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I want to run and install some applications on my Linux distributions on the VirtualBox. So what is better 'live' versions or full installs on the VirtualBox? What is the difference between the two (regarding features and required configurations)?

I use, Toshiba Satellite p755-s5215:

  • RAM: 5GB
  • Processor: Intel i3
  • CPU: 2.10GHz
  • Graphics: Sandybridge Mobile
  • OS: 64bit
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What is your idea of a 'live' version? If you mean 'live cd' then that is -not- suited for regular usage since it is meant to be a first impression and to see if all runs on your system. For a VBox install you need to install Linux/Ubuntu into that VBox. –  Rinzwind Oct 29 '12 at 14:09
    
i have created a VBox installation using the .iso file, but still when i use it i see an icon 'install' in the distro, –  abh-kirrack Oct 29 '12 at 14:49
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@abh-kirrack: you will have to remove the .iso from virtual box to boot to your installation –  Takkat Oct 29 '12 at 15:34

2 Answers 2

up vote 4 down vote accepted

Let me outline two exemplary cases of running Ubuntu in Virtual Box:

  1. Occasional testing of softwares in different Ubuntu versions
    We may not want to take the time, and we may not have the hard disk space for a full installation. In this case we may just boot a live session where we install our application for testing. This installation will not be available after a reboot of our VM (but of course it will survive a snapshot).

    Disadvantages:

    • The guest OS is not upgraded, therefore bugs will not have been fixed
    • No acess to features from guest additions (i.e. 3D graphics)
    • Installation of additional librariers or software are volatile
  2. Testing software on a customized guest OS
    In case our software has additional dependencies, or we need additional applications for debugging we may not want to load them each time we install the application but rather have an upgraded or customized guest OS for testing purposes.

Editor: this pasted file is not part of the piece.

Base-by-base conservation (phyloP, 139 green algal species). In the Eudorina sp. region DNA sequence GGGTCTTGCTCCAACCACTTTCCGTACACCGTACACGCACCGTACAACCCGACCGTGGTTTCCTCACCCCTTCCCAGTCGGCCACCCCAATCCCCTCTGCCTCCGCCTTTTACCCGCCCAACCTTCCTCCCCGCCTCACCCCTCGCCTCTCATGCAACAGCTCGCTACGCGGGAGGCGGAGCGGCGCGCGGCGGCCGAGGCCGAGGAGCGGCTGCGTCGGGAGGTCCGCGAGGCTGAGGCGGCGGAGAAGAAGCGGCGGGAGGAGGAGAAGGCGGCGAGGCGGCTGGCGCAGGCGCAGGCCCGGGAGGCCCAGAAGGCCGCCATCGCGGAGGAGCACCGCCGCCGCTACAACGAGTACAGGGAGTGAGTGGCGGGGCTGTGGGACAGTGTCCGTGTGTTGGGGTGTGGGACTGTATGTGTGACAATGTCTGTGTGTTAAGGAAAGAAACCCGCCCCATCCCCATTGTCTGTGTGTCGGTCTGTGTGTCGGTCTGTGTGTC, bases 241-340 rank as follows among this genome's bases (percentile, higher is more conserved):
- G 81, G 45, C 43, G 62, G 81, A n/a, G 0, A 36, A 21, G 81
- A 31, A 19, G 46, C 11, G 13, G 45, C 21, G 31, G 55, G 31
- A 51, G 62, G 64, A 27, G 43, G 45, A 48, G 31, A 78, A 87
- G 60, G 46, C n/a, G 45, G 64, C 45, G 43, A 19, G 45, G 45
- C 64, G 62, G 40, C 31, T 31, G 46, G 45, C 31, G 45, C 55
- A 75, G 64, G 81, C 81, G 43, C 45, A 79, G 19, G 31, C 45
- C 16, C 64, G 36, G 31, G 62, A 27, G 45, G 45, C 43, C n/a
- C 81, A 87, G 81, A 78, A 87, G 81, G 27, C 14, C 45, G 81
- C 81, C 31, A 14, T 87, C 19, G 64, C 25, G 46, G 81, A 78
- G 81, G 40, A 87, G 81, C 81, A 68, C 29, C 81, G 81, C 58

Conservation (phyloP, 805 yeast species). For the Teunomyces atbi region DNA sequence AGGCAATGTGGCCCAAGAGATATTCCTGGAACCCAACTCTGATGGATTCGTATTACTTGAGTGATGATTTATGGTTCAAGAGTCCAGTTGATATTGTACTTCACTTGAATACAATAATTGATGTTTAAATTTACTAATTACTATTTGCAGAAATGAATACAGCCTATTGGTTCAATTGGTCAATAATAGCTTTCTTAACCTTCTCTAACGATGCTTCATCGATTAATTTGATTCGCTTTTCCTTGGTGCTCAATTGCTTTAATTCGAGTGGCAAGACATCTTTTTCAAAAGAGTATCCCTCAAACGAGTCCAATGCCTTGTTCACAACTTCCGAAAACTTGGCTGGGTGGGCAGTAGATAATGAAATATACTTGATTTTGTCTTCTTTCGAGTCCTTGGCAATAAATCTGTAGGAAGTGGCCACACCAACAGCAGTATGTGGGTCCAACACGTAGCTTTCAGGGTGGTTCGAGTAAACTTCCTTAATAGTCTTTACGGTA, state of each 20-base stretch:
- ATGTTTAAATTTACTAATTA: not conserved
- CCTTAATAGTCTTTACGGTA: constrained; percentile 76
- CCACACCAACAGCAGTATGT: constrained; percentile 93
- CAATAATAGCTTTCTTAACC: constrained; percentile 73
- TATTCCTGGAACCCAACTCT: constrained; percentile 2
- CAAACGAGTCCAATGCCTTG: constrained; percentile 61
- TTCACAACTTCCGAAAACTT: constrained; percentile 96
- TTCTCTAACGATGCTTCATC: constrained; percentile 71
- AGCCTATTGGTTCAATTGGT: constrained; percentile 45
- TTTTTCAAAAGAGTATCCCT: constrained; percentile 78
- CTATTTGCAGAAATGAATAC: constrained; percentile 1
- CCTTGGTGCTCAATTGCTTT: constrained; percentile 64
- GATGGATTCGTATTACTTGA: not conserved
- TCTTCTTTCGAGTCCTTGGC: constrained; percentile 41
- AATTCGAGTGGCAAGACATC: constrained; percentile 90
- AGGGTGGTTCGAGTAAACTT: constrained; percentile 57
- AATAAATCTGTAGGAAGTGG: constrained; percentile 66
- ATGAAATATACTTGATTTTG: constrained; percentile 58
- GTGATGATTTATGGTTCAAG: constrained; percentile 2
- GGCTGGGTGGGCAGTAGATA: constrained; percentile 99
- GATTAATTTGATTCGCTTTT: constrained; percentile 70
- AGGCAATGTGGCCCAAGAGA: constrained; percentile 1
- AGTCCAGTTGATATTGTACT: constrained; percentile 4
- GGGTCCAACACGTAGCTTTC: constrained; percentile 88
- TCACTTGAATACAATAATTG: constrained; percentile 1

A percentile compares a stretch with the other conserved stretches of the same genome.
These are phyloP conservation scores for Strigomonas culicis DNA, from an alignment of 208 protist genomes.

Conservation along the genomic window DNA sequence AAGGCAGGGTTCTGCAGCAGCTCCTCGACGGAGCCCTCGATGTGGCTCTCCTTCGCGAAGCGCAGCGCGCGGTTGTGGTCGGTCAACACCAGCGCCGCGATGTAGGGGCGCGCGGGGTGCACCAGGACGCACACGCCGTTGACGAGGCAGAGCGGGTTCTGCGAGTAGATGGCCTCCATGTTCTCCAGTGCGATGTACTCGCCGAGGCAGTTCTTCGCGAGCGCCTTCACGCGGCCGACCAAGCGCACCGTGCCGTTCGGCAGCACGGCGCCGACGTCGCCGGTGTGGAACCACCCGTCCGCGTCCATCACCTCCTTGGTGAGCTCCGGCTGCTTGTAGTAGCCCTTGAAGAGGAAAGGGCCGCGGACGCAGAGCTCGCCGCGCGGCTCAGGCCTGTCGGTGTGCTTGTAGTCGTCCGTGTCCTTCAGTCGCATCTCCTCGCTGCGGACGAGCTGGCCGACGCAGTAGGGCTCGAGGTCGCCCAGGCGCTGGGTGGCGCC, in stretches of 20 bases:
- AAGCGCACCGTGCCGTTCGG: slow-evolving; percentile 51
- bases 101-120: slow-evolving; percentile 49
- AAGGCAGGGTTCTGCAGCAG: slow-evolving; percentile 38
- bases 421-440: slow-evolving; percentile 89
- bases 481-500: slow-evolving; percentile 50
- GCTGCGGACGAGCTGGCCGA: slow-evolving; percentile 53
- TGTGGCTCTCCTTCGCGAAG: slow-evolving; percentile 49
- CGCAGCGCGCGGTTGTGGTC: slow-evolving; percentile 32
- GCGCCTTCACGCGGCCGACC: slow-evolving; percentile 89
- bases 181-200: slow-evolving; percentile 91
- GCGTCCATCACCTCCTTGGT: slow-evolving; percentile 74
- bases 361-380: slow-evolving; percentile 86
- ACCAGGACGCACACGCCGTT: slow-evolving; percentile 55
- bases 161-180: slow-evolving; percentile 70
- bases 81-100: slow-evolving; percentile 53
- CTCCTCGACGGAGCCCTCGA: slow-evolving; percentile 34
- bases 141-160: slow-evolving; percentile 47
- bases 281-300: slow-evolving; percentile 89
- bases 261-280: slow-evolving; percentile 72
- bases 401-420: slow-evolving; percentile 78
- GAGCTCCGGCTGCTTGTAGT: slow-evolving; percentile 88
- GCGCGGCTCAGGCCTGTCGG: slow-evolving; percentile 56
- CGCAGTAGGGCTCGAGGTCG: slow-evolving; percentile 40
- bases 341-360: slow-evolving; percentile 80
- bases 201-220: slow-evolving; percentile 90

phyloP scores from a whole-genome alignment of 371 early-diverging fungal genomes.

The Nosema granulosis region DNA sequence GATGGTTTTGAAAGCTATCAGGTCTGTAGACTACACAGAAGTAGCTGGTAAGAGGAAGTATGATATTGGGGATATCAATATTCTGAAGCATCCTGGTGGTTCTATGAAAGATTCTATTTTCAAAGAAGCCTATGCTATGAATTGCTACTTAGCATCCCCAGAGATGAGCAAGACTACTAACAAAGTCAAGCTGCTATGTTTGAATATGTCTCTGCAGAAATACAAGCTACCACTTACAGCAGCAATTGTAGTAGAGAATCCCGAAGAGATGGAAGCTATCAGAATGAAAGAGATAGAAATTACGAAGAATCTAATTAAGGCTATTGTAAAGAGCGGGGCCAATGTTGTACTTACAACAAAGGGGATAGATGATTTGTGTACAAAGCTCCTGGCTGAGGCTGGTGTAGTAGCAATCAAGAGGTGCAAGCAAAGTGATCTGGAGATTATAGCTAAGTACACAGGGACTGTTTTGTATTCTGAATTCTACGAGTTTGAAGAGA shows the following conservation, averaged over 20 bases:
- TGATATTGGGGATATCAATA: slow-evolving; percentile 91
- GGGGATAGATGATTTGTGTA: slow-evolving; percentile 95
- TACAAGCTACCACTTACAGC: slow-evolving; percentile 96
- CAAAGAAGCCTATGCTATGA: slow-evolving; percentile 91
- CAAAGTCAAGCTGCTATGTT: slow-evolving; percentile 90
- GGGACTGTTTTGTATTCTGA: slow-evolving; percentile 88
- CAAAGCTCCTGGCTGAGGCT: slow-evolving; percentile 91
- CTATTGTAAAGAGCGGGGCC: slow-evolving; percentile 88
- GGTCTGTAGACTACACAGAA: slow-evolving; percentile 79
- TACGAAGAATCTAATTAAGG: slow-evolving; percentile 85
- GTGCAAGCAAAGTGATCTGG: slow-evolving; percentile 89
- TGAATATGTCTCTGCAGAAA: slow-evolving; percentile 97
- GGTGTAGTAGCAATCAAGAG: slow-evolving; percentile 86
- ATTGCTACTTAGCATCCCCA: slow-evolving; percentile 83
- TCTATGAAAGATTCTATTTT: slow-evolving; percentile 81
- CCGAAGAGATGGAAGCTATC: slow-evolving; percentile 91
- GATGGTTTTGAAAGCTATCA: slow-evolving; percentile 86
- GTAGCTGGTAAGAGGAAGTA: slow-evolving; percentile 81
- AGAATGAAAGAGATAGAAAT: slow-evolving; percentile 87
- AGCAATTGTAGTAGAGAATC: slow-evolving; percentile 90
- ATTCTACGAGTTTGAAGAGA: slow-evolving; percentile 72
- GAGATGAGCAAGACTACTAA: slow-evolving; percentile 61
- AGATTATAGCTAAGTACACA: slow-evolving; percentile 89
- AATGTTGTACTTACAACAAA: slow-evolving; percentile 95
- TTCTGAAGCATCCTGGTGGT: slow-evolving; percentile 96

Disadvantages:

    • Time needed for installation
    • Some hard disk space needed for the VM image

We can see that it depends much on the use case when a live system or a full install may be better.

I have both of them at hand to decide this from case to case.

Due to restrictions from a virtualized OS you will never have the performance you have from an installation on bare metal. If performance or 3D capability matters I'd therfore recommend a dual boot installation.


Pre-built virtual machines with Ubuntu as a guest OS are not recommended:

  • These machines are customized in a way we can not control (worst of all they will have a predefined fixed hard drive space).
  • There is no guarantee that these machines are free of unwanted additions.
  • They do not come with an up-to-date upgraded Os, which is a further security issue.
  • They are not built on the most recent Virtual Box version, therefore guest additions will have to be reinstalled.

There is not really a benefit from these prebuilt machines as the downloads are much larger as compared to the Ubuntu installation CD. In my experience the additional time for download, and the need for additional tweaking to meet our needs (upgrading, setting locale, set up users, etc.) outweighs far the time you'd need to just install Ubuntu from scratch (should take roughly 20 mins.).

Note that even the most known site for pre-built virtual machines, VirtualBoxes will let you perform a real installation from their download as can be seen from the following note:

the installation is done from the CD, with default parameters set.

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I'd recommend installed versions. Reasons:

  • You can keep them lean and fast by uninstalling unneeded software
  • Installations make better use of your hardware profile (e.g. 64bit/32bit, CPU)
  • Pre-built images of major distribution installations are available for download, here or here

Live versions are usually reset to factory settings when rebooted, so they might be no use for you anyway.

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